Pacete: The survival of education (Part 2)

OUR teachers during the reign of Covid-19 should be resourceful under coeducational education. They should make their own modules using the available references. It may not be easy, but it is possible. Sometimes this is annoying because when the hardware from the central office arrives, there is a possibility that the local hardware will be put aside.

During the Spanish period, no teaching material or teaching material was available other than copies of the “katon”. The pupils were called individually to recite the letters of the alphabet from memory, as well as a few paragraphs and prayers in Spanish. Learners have become human parrots.

Like priests, “maestros” could be very strict. They inflicted corporal punishment on their students. They usually carried a wooden paddle called a “palmeta” to strike the palms or buttocks of stray students. It was the way the teacher disciplined the students. Parents gave authority to “maestros” for the sake of their children.

Addition and subtraction were sometimes illustrated using matches. Students never learned the multiplication table and sometimes could never count more than their ten fingers. In some classes, writing was learned using “palotes,” a sheet of paper with about two rows of oblique lines printed on it.

The education of the rich was expensive. Children from poor families grew up as laborers in the fields, servants in large houses or simply became “vaqueros” or shepherds. Some were able to learn “urbanidad” (politeness) from the good masters who taught their servants by proxy the practical things of life. It was education under Spain.

The massive Americanization of generations of Filipinos through education began in 1898 when some American soldiers opened classes for Filipino schoolchildren. Then, in June 1901, a group of 48 teachers came on the ship “Sheridan”. They immediately took over the task started by the military.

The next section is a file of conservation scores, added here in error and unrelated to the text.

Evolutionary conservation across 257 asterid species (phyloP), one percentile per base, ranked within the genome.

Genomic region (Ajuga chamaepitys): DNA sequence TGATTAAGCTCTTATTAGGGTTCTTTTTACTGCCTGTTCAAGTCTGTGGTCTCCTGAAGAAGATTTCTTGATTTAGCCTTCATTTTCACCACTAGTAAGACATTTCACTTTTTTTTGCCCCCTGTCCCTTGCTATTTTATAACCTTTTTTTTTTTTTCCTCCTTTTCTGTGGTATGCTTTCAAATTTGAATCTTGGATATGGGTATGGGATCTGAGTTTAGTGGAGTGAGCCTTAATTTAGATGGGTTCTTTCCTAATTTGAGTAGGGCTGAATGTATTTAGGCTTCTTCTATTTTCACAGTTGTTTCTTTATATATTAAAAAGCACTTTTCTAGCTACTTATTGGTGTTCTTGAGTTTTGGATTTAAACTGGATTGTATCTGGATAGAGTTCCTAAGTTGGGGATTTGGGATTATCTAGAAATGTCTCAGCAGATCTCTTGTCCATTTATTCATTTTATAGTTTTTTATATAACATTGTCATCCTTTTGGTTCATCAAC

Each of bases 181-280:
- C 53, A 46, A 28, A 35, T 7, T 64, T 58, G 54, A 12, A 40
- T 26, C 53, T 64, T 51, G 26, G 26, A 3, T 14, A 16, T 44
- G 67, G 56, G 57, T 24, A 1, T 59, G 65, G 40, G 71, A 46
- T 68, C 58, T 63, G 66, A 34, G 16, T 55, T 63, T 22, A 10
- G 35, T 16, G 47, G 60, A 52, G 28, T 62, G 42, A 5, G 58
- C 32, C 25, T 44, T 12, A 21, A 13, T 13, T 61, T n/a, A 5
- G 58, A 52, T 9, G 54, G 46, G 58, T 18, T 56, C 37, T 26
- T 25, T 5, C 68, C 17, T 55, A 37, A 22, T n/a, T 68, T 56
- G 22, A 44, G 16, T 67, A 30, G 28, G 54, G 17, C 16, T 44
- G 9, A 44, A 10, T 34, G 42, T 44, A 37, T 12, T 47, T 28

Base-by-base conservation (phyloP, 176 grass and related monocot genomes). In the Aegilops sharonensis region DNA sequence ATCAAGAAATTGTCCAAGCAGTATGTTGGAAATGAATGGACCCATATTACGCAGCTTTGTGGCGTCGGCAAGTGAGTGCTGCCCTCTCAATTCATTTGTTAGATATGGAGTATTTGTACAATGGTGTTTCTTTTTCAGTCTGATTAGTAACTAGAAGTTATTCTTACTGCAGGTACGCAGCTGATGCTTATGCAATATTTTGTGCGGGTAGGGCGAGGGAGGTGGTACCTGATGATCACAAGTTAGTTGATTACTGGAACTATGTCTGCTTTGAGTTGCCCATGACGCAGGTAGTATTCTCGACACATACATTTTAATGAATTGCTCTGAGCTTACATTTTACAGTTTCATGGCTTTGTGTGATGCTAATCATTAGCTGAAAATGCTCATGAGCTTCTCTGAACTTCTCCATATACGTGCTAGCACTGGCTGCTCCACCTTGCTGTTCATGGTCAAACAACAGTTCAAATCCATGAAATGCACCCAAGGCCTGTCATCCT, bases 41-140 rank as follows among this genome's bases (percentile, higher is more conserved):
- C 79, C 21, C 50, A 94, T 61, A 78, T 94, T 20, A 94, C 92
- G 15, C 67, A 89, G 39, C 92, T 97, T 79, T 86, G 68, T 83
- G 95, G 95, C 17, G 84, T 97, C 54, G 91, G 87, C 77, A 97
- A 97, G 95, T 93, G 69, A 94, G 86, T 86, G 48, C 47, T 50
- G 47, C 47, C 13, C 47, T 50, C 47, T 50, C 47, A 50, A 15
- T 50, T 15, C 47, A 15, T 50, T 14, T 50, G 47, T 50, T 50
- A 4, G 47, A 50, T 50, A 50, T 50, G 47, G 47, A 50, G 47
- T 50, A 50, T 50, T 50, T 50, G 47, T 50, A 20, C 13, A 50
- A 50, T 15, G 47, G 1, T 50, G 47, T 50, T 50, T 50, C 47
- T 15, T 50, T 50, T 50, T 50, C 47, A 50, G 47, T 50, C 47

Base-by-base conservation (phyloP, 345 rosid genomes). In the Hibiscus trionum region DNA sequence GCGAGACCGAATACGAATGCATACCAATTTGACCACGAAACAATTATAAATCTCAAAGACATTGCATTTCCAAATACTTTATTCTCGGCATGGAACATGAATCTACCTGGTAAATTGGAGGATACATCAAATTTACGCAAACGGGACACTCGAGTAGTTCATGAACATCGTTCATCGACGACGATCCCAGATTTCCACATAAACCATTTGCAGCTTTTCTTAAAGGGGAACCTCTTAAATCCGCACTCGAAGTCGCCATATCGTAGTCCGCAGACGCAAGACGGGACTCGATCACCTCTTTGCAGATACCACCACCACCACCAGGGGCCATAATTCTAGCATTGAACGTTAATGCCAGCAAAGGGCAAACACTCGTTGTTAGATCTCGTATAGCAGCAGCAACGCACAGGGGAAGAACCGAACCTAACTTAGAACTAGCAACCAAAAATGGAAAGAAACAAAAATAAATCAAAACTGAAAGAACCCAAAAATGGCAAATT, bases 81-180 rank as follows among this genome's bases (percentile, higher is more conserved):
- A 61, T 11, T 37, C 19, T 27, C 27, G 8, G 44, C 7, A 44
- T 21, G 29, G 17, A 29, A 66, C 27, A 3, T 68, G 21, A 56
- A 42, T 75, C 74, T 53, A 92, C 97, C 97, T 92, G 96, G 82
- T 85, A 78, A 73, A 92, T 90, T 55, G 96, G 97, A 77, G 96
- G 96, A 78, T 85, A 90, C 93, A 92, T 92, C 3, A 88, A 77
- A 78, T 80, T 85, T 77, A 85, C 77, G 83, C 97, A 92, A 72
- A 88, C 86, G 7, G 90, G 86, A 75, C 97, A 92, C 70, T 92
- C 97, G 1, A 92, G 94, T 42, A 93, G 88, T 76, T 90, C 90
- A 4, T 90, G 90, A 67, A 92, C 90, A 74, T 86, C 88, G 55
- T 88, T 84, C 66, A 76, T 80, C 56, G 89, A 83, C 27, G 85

On April 21, 1901, the biggest batch of American teachers arrived. They were 540 aboard the ship “Thomas”. They later became known as the “Thomasites,” after the converted cruise ship that had transported them from San Francisco, California.

While the Spaniards conquered the “Indios” with the cross and sword, the Americans tamed the Filipinos by using education to penetrate the heart and mind. American professors graduated a generation of Filipinos who spoke English, loved all things American, and had forgotten the bitterness of the Filipino-American War.

A few more years, their students were able to earn university degrees and went on to hold key positions in government and business. We are made to understand that education in America will be free for all and that it will tend to adapt the people to the duties of citizenship and to the ordinary activity of a civilized community.

It was the foundation of Filipino education under two colonial powers. During the reign of Covid-19, the Ministry of Education is working hard for the survival of Philippine education. Secretary Leonor Briones wants to adopt all possible modalities to adapt to the situation. For the secretary, education is also survival.

Filipino teachers facing risk could be heroes, martyrs, or a sacrificial herd. The story will unfold in the future that in times of pandemic, in the Philippines, there were teachers who stood up to prove that they are not “useless”!

Wise teachers believe that life is a mixture of good days and bad, victory and defeat, give and take. Mabuhay ang teachers!

Edward K. Thompson